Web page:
Call Me a Laggard, But I'll Miss Print - InformationWeek
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2/2/2007
09:20 AM
Cindi Howson
Cindi Howson
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Call Me a Laggard, But I'll Miss Print

It might seem odd that a technology analyst and evaluator like myself does not whole-heartedly embrace all the latest technical innovations. As an example, let's take the recent decision by CMP to cease the print version of Intelligent Enterprise. In many respects, I like the online experience of Intelligent Enterprise... But here is the catch: Online media is in its infancy.

It might seem odd that a technology analyst and evaluator like myself does not whole-heartedly embrace all the latest technical innovations. In some respects, I'm a laggard. As an example, let's take the recent decision by CMP to cease the print version of Intelligent Enterprise. In many respects, I like the online experience of Intelligent Enterprise: I can readily search for reviews, articles and the like, as opposed to saving every last issue for the past five years (okay, I do that too -- packrat and laggard is a bad combination). I can also readily see how often someone reads one of my articles and clicks through to BIScorecard, something not possible with the print magazine and a capability every writer and advertiser wants.But here is the catch: Online media is in its infancy. BI, while more mature, is also in its infancy as far as adoption rates go (an average of 25 percent of employees have a BI license). This tells me there is much more room for education and awareness, in addition to technical innovation. High quality, vendor-neutral media like Intelligent Enterprise helps enormously. Long before I wrote for this magazine, I devoured the articles from such luminaries as Kimball, Raden, Smith and Dyche, to name just a few.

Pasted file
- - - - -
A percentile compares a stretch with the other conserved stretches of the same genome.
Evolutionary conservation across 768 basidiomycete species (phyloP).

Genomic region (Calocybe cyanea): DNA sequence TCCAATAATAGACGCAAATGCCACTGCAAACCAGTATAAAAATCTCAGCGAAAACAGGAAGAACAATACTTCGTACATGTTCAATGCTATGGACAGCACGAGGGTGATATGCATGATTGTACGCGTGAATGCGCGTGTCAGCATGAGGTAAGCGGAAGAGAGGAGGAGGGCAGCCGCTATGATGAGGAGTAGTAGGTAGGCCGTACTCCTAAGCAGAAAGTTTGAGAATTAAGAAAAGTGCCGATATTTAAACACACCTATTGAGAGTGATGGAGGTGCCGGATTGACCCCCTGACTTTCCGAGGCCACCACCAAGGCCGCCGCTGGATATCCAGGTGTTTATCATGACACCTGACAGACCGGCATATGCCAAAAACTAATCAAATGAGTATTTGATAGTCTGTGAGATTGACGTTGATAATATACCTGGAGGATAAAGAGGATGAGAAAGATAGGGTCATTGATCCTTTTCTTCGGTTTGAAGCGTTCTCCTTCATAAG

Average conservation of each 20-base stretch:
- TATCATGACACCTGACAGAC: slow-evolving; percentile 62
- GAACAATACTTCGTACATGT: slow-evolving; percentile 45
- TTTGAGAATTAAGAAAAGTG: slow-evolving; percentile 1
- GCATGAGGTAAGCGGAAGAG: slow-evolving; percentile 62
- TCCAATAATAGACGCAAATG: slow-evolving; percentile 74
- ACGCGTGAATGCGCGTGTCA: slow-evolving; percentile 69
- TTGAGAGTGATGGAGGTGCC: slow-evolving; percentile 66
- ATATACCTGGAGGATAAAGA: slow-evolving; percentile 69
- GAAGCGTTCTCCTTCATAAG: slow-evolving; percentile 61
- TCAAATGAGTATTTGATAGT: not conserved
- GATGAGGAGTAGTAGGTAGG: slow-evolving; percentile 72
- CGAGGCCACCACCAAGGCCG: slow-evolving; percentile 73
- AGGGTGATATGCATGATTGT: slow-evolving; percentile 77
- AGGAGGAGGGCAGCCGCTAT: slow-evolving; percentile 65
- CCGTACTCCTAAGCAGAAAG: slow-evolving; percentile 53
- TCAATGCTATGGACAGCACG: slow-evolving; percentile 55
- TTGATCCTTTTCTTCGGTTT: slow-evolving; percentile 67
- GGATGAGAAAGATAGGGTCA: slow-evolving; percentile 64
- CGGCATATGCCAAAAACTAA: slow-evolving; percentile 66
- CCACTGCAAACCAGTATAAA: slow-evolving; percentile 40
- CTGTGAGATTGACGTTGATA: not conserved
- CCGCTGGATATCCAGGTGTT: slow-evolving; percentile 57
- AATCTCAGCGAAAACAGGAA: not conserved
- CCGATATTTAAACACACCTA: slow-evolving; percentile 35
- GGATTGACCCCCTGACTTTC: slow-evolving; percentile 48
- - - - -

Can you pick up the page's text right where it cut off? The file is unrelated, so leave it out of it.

On the road to greater BI awareness, print media has two critical characteristics that online media lacks: portability and push. Most of my discretionary reading is in snippets of time - at the airport, on the treadmill, between appointments. Magazines are an ideal medium for such convenience. I suspect few of the many overscheduled BI professionals dedicate a "reading" time that online media requires.

Print also has the benefit of "pushing" things to my attention. Nothing like a full page color ad for me to notice something of import or a bold headline enticing me to read further (about technical innovations that can speed BI adoption!). As a case in point, my SQL Server magazine (in print) just arrived, boasting a cover card about Microsoft's first ever BI user conference. Maybe there is a tile ad somewhere on Intelligent Enterprise's web site. I suspect I got a few emails on the subject too, filtered as spam. It took print media for me to take notice.

Call me a laggard, but I think BI advertisers and CMP have pulled the plug too early on print. As a print reader, I'm not yet sure what this change means for me - giving up reading on my treadmill or staying as informed? As a writer, I'm grateful for the broader reach and tracking on-line brings me. Yet I worry about the print readers (out there but nameless) that I will no longer reach. Unfortunately, they are the ones who don't even read this blog to know that what has been a trusted source will no longer arrive in their mailbox.It might seem odd that a technology analyst and evaluator like myself does not whole-heartedly embrace all the latest technical innovations. As an example, let's take the recent decision by CMP to cease the print version of Intelligent Enterprise. In many respects, I like the online experience of Intelligent Enterprise... But here is the catch: Online media is in its infancy.

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